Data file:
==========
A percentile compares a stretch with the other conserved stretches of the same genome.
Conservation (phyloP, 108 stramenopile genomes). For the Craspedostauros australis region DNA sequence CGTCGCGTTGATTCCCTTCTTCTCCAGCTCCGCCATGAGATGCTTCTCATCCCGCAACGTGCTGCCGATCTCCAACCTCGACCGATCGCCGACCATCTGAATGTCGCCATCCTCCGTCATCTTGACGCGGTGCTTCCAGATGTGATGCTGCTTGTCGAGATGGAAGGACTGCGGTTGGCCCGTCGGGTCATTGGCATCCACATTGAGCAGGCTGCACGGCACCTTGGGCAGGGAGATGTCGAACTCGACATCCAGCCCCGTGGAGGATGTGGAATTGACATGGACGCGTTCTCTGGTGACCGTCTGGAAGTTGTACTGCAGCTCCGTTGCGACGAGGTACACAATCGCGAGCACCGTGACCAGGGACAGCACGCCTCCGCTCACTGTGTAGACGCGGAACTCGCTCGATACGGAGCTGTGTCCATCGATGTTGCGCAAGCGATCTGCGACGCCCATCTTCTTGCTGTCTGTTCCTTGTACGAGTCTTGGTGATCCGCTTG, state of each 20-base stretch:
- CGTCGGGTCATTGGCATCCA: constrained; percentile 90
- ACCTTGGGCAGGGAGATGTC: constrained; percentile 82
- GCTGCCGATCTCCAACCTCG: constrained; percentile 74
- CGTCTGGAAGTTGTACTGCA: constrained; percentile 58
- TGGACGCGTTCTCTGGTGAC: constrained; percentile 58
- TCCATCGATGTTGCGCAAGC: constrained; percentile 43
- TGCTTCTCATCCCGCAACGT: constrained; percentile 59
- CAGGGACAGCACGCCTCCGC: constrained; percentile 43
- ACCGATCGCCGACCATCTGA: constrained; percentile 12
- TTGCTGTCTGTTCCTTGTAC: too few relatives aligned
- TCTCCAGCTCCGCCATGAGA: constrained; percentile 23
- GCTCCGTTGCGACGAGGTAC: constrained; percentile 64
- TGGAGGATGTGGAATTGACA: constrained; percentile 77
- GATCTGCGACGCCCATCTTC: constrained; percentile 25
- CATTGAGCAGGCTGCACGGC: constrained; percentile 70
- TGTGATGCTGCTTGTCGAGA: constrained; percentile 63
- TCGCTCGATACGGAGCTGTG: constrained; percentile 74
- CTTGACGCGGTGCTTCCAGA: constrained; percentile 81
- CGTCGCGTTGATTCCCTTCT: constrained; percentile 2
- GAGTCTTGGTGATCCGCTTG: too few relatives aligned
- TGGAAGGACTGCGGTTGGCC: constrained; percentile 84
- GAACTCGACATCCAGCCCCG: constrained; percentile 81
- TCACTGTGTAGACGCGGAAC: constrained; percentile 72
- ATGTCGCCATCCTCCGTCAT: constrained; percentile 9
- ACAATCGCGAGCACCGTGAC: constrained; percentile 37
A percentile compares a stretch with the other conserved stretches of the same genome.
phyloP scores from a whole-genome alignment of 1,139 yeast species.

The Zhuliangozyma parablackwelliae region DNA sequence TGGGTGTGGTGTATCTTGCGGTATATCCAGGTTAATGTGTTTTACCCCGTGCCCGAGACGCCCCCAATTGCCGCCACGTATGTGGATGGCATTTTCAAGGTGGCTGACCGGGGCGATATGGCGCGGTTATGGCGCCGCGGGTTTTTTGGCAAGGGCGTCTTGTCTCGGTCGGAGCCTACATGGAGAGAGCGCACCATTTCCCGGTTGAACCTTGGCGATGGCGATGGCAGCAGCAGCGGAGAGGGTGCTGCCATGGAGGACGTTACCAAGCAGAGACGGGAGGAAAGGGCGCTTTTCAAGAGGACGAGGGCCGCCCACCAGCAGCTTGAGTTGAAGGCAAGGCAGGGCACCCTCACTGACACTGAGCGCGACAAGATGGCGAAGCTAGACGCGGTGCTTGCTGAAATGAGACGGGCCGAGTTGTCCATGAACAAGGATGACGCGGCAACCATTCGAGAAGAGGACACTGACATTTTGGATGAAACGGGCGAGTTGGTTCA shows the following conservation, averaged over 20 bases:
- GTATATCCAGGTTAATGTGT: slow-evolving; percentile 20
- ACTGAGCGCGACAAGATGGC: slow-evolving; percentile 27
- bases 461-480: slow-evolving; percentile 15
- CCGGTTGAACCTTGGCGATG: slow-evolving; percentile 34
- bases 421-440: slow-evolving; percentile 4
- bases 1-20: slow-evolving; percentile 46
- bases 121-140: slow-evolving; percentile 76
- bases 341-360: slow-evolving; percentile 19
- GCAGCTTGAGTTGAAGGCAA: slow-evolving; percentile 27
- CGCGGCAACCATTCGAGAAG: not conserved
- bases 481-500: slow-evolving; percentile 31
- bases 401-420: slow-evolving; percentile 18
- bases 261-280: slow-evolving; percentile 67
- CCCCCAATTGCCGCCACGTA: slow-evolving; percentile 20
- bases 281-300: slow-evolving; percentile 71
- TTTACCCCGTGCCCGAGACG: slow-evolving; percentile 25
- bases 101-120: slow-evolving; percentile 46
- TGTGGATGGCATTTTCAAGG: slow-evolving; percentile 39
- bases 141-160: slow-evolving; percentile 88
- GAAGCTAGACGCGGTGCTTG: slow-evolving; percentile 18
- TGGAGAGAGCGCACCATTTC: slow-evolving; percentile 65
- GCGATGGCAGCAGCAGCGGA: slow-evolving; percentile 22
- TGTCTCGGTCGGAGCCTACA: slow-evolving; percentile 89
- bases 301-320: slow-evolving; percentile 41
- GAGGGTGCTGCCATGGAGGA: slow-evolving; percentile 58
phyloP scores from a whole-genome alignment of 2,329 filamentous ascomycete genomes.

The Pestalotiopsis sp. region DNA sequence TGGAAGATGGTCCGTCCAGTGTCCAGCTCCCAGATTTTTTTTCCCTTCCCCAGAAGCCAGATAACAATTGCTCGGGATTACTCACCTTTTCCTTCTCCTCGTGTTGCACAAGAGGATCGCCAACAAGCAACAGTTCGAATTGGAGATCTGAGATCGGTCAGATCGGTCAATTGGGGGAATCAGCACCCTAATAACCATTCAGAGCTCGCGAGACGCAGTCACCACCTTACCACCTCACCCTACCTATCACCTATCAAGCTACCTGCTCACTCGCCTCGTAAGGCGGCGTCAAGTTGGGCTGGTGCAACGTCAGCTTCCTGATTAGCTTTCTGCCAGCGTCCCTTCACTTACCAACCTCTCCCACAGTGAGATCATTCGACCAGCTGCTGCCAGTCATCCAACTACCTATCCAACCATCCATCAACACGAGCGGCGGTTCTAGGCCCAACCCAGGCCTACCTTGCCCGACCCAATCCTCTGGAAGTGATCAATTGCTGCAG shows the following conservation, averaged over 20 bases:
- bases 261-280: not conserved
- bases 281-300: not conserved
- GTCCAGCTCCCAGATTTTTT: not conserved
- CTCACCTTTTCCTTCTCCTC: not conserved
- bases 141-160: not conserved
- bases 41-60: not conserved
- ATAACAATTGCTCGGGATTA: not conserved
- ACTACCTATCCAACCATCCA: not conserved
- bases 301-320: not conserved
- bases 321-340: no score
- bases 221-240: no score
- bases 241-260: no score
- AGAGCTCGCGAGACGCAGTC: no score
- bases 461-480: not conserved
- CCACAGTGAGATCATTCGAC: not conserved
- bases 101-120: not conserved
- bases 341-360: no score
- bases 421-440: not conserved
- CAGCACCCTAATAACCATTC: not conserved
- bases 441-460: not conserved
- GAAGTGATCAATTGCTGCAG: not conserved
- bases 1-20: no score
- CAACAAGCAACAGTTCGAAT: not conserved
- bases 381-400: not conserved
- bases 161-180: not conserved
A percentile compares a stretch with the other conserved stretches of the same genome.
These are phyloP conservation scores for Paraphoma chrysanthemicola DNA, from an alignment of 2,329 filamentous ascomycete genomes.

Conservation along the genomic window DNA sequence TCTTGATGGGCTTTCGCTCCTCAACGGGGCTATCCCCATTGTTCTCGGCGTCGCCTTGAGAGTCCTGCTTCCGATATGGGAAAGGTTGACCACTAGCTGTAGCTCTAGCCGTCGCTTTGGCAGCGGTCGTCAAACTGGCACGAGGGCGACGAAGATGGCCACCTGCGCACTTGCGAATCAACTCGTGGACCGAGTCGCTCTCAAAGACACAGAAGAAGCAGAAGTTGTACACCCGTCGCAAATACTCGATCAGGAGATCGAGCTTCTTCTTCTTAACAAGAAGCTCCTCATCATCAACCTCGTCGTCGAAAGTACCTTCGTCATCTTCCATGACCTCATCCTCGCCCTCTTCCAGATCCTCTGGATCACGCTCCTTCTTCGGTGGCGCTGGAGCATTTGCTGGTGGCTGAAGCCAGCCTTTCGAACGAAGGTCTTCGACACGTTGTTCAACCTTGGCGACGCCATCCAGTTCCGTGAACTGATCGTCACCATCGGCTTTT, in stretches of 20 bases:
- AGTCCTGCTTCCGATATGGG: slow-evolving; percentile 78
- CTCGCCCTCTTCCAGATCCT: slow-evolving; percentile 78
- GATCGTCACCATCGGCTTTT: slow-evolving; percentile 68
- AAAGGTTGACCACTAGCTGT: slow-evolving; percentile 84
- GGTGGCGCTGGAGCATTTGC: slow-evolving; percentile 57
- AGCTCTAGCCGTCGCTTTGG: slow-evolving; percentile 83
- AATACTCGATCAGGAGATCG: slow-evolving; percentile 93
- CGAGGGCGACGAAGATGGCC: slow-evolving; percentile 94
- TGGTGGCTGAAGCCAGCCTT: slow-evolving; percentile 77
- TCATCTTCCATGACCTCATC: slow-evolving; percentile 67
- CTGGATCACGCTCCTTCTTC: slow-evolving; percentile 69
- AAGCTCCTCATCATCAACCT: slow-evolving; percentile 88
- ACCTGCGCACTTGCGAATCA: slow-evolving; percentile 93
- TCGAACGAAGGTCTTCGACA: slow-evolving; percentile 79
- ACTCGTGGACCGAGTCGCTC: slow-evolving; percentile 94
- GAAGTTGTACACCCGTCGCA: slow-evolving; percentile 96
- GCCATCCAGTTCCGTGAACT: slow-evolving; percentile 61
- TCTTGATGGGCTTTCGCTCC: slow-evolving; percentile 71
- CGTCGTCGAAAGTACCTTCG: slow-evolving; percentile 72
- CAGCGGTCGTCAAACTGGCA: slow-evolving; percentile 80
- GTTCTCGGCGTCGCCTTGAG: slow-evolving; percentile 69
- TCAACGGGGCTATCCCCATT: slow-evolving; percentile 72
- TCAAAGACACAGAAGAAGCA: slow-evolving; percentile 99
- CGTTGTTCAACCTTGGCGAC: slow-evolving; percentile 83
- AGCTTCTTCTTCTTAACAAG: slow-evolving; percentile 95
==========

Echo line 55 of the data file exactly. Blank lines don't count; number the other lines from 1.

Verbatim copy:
- GAGGGTGCTGCCATGGAGGA: slow-evolving; percentile 58